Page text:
The present invention provides a safety connecting device of extreme utility in connection with hemodialysis operations and the like. Among the various practical features provided by the invention is that no forces are applied, either during opening or closing of the connector, they are not cancelled out within the device itself. Thus, no net forces are transmitted to or through the tube elements of the connector device. Moreover, the nature of the device is such that it cannot be accidentally opened and it cannot be prevented from closing. All parts of the device are easily examined and replaced. The device provides for the occlusion of both the arterial and venous lumen of the cannula adjacent thereto. Further, the device provides a blood flow lumen that is free of blood turbulence caused by protuberancea and the like. The lumen of the device may be constructed of materials which are compatible with blood. The configuration of the device facilitates the escape of entrapped air bubbles and permits complete and easy prophylaxis.
1. A fluid connecting device comprising:
a pair of elongated tube elements each having a positioning flange at one end and means at the opposite end for facilitating connection of the element to a remote liquid flow system,
each of said flanges having a generally planar surface facing away from its corresponding tube element, there being a hole in each surface extending inwardly through the flange and communicating with the interior of the tube element;
an elongated base structure rigidly mounting said flanges with said surfaces disposed in spaced, facing, generally parallel relationship presenting an elongated space extending therebeoveen; and
an elongated conduit member disposed in said space and having a pair of opposed, generally planar, generally parallel faces, one at each end thereof,
said member including fluid passageway defining means presenting an opening at each of said faces,
said base structure including means engaging said conduit member and positioning the same in said space with said faces each engaging a corresponding surface and with said openings each disposed in fluid communication with a corresponding hole,
said member being constructed with said faces initially spaced apart a distance slightly greater than the length of said space, said member being longitudinally compressible and resilient whereby said faces are resiliently urged into tight frictional engagement with corresponding surfaces.
2. A device as set forth in claim 1 wherein said passageway defining means defines a single passageway extending through said member and intercommunicating said openings.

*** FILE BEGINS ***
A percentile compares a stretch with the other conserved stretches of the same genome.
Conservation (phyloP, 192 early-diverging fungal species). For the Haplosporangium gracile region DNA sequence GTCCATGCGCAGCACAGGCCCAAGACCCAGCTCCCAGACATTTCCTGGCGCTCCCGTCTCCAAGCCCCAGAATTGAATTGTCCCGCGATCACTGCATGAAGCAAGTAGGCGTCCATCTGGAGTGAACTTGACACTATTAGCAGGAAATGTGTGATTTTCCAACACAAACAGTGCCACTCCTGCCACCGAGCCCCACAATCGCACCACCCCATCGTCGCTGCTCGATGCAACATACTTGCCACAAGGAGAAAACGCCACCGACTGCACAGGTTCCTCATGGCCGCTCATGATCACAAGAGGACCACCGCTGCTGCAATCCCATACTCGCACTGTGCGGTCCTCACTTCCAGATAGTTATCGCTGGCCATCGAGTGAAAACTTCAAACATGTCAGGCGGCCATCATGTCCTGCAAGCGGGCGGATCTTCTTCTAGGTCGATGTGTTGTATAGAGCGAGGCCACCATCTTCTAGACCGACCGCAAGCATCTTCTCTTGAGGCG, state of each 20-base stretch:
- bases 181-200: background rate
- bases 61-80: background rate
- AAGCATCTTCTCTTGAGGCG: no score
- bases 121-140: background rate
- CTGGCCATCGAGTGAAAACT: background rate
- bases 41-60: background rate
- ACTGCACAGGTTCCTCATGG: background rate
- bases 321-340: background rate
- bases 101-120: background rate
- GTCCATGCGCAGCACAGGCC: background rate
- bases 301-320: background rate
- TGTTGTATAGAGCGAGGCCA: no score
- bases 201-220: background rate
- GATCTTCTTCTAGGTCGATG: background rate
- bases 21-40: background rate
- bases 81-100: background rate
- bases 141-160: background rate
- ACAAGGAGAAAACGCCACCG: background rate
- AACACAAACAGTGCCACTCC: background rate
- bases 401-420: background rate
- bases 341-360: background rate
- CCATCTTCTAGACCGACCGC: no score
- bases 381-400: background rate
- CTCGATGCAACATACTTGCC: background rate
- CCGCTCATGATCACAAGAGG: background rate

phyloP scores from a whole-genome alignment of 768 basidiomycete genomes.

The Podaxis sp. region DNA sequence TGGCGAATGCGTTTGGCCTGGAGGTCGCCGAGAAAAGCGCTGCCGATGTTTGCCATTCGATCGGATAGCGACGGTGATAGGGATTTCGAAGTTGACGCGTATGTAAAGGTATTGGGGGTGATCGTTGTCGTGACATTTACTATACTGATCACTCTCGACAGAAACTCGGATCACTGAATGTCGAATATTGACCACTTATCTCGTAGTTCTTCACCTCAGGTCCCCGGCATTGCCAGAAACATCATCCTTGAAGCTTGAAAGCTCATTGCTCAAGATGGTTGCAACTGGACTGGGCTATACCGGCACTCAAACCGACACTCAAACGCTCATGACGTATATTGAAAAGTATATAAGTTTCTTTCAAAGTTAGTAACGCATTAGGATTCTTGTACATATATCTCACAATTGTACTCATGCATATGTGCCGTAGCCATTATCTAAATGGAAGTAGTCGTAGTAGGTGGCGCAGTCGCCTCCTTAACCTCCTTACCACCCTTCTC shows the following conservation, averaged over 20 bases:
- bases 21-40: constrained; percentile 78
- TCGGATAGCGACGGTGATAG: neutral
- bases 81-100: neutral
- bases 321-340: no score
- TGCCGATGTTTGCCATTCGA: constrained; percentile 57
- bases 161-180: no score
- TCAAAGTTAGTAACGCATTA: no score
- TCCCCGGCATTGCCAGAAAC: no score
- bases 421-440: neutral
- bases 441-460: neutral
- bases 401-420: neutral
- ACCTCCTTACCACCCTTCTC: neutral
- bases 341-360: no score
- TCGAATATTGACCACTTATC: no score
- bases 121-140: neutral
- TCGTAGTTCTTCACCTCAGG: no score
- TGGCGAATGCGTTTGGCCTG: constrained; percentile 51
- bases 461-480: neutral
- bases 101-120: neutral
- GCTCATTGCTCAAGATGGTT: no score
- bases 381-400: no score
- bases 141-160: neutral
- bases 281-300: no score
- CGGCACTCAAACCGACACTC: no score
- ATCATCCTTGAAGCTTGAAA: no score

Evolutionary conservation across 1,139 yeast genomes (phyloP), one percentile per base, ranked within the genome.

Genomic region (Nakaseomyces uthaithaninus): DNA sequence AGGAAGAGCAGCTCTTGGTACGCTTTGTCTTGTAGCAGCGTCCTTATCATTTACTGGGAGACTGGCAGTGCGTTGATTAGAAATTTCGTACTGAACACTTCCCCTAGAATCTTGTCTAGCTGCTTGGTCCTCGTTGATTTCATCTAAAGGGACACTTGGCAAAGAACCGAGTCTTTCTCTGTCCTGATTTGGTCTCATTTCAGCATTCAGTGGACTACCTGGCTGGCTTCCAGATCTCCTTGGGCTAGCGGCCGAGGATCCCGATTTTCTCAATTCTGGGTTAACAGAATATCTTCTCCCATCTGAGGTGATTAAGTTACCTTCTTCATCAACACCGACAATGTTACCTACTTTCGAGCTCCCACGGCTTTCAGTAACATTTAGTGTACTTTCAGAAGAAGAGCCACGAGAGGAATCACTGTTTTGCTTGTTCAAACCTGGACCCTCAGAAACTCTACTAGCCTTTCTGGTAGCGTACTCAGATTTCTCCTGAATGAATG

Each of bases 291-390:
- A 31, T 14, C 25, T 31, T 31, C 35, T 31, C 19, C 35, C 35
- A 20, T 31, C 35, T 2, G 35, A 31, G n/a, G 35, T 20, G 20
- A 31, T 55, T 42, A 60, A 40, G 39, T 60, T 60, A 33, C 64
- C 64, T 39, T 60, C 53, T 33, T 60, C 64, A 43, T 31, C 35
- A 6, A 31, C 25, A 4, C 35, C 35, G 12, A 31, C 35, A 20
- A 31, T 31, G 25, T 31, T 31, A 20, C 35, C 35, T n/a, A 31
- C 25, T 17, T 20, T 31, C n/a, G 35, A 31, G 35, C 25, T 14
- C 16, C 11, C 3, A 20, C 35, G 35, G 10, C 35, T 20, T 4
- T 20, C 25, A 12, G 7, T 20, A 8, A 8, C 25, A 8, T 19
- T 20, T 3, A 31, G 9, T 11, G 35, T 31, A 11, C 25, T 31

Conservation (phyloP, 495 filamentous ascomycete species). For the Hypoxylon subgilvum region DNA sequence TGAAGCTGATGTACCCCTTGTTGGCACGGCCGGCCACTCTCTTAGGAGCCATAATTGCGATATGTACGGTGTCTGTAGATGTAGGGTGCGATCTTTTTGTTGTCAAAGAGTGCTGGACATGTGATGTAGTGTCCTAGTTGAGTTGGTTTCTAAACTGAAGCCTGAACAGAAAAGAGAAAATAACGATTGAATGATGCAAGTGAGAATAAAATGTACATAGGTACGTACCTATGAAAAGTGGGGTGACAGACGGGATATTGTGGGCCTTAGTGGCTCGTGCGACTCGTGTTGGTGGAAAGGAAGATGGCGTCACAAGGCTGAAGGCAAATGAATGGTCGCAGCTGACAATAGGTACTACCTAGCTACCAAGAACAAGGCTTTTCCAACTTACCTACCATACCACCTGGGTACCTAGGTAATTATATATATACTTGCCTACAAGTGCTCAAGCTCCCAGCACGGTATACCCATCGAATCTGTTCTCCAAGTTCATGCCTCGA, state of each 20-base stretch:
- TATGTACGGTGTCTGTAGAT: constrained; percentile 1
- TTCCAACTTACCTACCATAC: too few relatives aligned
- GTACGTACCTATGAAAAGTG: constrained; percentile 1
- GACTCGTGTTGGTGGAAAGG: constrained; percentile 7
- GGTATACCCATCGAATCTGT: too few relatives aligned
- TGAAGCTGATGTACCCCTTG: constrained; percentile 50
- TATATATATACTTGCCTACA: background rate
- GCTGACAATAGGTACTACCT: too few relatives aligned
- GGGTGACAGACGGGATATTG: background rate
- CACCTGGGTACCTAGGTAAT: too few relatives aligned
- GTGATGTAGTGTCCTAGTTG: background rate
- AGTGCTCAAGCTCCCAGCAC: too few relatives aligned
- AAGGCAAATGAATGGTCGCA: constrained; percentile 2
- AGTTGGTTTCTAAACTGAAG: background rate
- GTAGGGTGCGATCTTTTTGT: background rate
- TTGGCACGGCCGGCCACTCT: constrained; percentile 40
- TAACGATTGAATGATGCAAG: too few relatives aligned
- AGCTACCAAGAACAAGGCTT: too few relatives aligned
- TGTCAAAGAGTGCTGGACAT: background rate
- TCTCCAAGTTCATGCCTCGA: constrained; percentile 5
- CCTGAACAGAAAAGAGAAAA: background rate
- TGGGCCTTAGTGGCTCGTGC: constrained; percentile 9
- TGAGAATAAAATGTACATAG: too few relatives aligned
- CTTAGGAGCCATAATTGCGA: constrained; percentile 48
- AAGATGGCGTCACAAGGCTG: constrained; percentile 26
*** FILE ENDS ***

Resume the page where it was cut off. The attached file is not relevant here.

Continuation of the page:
3. A device as set forth in claim 1 wherein said member includes a pair of laterally extending conduit branches, said passageway defining means defining a separate branch passageway for each opening, each branch passageway connecting its opening with a respective one of said conduit branches, said branch passageways being out of fluid communication internally of the member.
4. A fluid connecting device as set forth in claim 1 wherein said conduit member is generally cylindrically shaped and wherein said means engaging said conduit member defines a cylindrically shaped cavity configured to complementally receive said member therewithin.
5. A fluid connecting device asset forth in claim 4 wherein the end portions of the member adjacent said faces are larger in diameter than the central portion thereof.
6. A fluid connecting device as set forth in claim 1 wherein the lateral edges of said faces and said surfaces are rounded to facilitate compressing of the member during insertion thereof into said space between the surfaces of the flanges.
7. A fluid connecting device as set forth in claim 4 wherein said conduit member is circular in cross-sectional configuration, the crosssectional configuration of said cavity comprising a segment of a circle of approximately equal diameter, said openings being concentric with said member and said holes being concentric with said cavity.
8. A fluid connecting device as set forth in claim 1 wherein is included an extension at each end of said base structure to facilitate immobilization of said structure relative to a host therefor.
9. A device as set forth in claim 1 wherein said base structure includes a boss for each tube element, said bosses being substantially coextensive in size with said flanges, said tube elements extending through said bosses with said flanges abutting the bosses.
10. A device as set forth in claim 1 wherein is included a cover for said member, said cover being snappingly engagesble with said base structure into surrounding relationship relative to said conduit member.
11. A device as set forth in claim 1 and a second conduit member interchangeable with said first-mentioned conduit member, the passageway defining means of one of said members defining a single passageway extending through said one member and intercommunicating its openings, the second of said members including a pair of laterally extending conduit branches, the passageway defining means of said second member defining a separate passageway for each opening thereof, each of the passageways of the second member connecting its opening with a respective one of said branches, the passageways of said second member being out of fluid communication internally of said second member.
t i I i t
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|U.S. Classification||285/31, 285/364, 606/153, 285/61, 285/260, 285/120.1, 604/180|
|International Classification||A61M1/36, F16L37/12, A61M39/10|
|Cooperative Classification||A61M2001/3661, A61M39/1011, A61M39/10, A61M1/3653, F16L37/1225|
|European Classification||F16L37/12K, A61M1/36C7, A61M39/10, A61M39/10B|